It is true that plant diversity is most threatened by vegetation clearance, agriculture and alien plant introductions. Some may therefore argue that restricting free and open access for plant-collectors in countries such as China or Mexico will have a negligible effect upon conserving their flora. However, this is not what the CBD has been devised to do. It is a framework through which the true value of this genetic resource can be realised by the country of origin. Each time a ‘new’ introduction is made by underhand methods, then the overall value of that country’s biodiversity is reduced. Even the development of new plant cultivars using plant species from overseas is a small but noticeable depreciation in their genetic resource. The CBD has not been devised simply to end all plant collecting and the horticultural trade. Responsible access to genetic material should allow the source countries to share in the benefits that others may gain. A simple ideal is that if and when a valuable asset is developed then a percentage of the profits should be shared with the country of origin (this does not have to be simply financial). At present many developing countries with a rich biological heritage are understandably suspicious, and if we are ever to see a return to easy access we must all demonstrate good faith from now on.

WHAT PlantNetwork MEMBERS SHOULD DO

All responsible horticulturists should take immediate steps to ensure that they do not, through the best of intentions allow the genetic property of other countries to be dissipated. Many of the large Botanic Gardens, such as Edinburgh, Glasnevin and Kew have already implemented very strict CBD guidelines on their own collections. This means that they will only accept, exchange or transfer plants with organizations or individuals they are confident will treat the material with due regard and undertake the same responsibility in the growing and further distribution of these items. These gardens require that no plant can be accepted without proof that they were collected in a bona fide manner with the appropriate agreements and Prior Informed Consent of the countries of origin.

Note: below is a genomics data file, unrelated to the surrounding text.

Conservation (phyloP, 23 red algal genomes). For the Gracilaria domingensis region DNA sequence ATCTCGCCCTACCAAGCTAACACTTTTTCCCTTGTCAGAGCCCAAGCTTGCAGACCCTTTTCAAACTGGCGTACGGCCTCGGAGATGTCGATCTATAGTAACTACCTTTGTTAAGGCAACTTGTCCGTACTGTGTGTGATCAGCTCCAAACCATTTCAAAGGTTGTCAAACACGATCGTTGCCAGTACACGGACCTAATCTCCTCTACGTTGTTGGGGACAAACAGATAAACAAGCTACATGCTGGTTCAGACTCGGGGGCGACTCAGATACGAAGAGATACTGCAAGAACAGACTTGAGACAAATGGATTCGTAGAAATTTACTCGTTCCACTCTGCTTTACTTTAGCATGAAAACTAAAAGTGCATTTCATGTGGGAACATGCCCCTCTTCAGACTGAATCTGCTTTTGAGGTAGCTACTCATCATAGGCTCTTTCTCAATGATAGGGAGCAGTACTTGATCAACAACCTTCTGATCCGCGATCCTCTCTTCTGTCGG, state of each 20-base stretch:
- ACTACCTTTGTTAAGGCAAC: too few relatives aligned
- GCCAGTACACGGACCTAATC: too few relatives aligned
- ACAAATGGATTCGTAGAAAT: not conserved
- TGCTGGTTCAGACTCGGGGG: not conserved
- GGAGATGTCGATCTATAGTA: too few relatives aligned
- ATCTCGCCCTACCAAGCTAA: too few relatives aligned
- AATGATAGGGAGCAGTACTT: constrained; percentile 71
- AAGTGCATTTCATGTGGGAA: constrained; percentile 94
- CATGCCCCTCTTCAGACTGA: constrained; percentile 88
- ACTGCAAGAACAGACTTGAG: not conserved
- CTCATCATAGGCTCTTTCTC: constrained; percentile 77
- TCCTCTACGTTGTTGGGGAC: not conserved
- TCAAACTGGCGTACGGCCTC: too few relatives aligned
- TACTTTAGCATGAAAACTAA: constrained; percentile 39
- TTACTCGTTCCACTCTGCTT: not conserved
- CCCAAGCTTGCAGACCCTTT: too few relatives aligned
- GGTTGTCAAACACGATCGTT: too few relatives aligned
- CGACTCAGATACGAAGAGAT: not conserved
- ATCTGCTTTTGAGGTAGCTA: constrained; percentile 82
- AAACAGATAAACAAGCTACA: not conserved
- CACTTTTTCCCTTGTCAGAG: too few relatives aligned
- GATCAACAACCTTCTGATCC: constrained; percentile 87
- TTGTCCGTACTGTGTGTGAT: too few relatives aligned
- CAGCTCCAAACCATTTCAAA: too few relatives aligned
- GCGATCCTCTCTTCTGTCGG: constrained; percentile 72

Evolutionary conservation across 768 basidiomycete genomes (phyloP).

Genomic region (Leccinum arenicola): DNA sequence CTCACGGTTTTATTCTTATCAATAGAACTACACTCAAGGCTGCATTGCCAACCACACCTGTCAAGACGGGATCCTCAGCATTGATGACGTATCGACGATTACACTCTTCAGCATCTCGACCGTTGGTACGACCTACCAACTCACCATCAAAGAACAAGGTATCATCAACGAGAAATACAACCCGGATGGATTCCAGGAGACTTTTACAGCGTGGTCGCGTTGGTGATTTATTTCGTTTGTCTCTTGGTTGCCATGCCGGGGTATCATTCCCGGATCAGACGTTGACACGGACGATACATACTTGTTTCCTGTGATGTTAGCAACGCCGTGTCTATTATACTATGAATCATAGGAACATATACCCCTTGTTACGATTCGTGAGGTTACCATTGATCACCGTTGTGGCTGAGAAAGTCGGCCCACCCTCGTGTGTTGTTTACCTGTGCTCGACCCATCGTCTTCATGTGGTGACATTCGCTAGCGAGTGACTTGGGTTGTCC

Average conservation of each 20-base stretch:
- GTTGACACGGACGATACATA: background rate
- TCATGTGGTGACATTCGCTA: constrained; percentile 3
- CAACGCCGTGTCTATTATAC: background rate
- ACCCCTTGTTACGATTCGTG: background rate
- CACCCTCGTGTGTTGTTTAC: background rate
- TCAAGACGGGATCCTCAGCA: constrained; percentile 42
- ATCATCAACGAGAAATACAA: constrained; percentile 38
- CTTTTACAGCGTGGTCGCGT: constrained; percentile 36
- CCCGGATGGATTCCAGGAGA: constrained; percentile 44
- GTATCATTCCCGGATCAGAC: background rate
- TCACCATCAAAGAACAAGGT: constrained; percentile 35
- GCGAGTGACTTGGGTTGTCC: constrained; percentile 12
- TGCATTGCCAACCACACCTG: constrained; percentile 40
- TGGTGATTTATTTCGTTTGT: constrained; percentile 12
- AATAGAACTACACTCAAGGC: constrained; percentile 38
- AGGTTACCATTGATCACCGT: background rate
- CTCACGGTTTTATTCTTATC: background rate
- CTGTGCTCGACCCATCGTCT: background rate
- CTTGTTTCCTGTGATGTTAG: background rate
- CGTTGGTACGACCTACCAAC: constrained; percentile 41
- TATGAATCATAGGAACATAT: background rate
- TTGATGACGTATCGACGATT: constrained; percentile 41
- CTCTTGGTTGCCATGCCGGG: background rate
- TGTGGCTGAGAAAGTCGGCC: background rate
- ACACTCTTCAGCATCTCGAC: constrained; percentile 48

You can assist the CBD by not buying wild collected material unless you are satisfied that the seed or plants were collected in an appropriate manner, and that the country of origin has sanctioned the selling or distribution of this material. It may seem like a small nicety, but the impact of these many introductions is genuinely harmful and each time you refuse to accept such material then you are doing your bit in preserving and bolstering the value of that countries biodiversity.

However, that said, it is important that some sort of recompense can be channelled back to these countries – the purpose of the CBD is to generate and share that value – and what better way than through gardeners contributing some sort of royalty back to these countries. If your garden specialises in plants of a particular country, or a species of specific value, it would be worth considering educating your visitors about the global dimension of conservation. Could you be supporting, or fund-raising, for some local NGOs or charities involved with conservation in those countries?

PlantNetwork aims to:

  • provide information to its members on the CBD and promote an understanding of its provisions
  • seek to ensure that plant collections are collected, maintained and managed in accordance with the CBD
  • promote the use of plant collections in Britain and Ireland to support implementation of the CBD.

PlantNetwork has:

  • developed the above summary of what PlantNetwork members should do to implement the CBD.

To maintain these achievements, PlantNetwork will:

  • promote an understanding, and the implementation, of the CBD in all member gardens
  • promote the European Botanic Gardens Action Plan amongst its members
  • provide information on plant collections and the relevant activities of plant-collection holders to bodies co-ordinating the implementation of the CBD, nationally and internationally
  • participate in national and international activities in the development of policies for botanic gardens and other plant-collection holders in regard to the CBD, and specifically in regard to transfer of plant material and benefit sharing
  • develop the role of PlantNetwork’s members in the sharing of benefits derived from the use of plant collections, particularly with countries that are rich in biodiversity, but poor in resources to conserve it
  • promote and encourage individual collection holders in developing their own institutional policies and practices in accordance with the CBD, by providing examples of best practice, and sample documents on the PlantNetwork website.

Global Strategy for Plant Conservation (GSPC)

The Global Strategy for Plant Conservation (GSPC) was developed to halt the current and continuing loss of plant diversity, and was adopted by the Convention on Biological Diversity in April 2002. The Strategy arose from a resolution by the International Botanical Congress in St Louis, Missouri, in 1999, and further developed at a meeting organised by Botanic Gardens Conservation International (BGCI), and issued as the Gran Canaria Declaration in 2000. It comprises 16 outcome-oriented targets for 2010, synchronised with the Convention’s strategic plan. It provides a flexible framework within which national or regional targets can be developed according to national priorities and capacities. The 16 global targets are listed under five objectives. Action must be taken to meet these targets by 2010, with reports on progress every four years, in 2006 and 2010.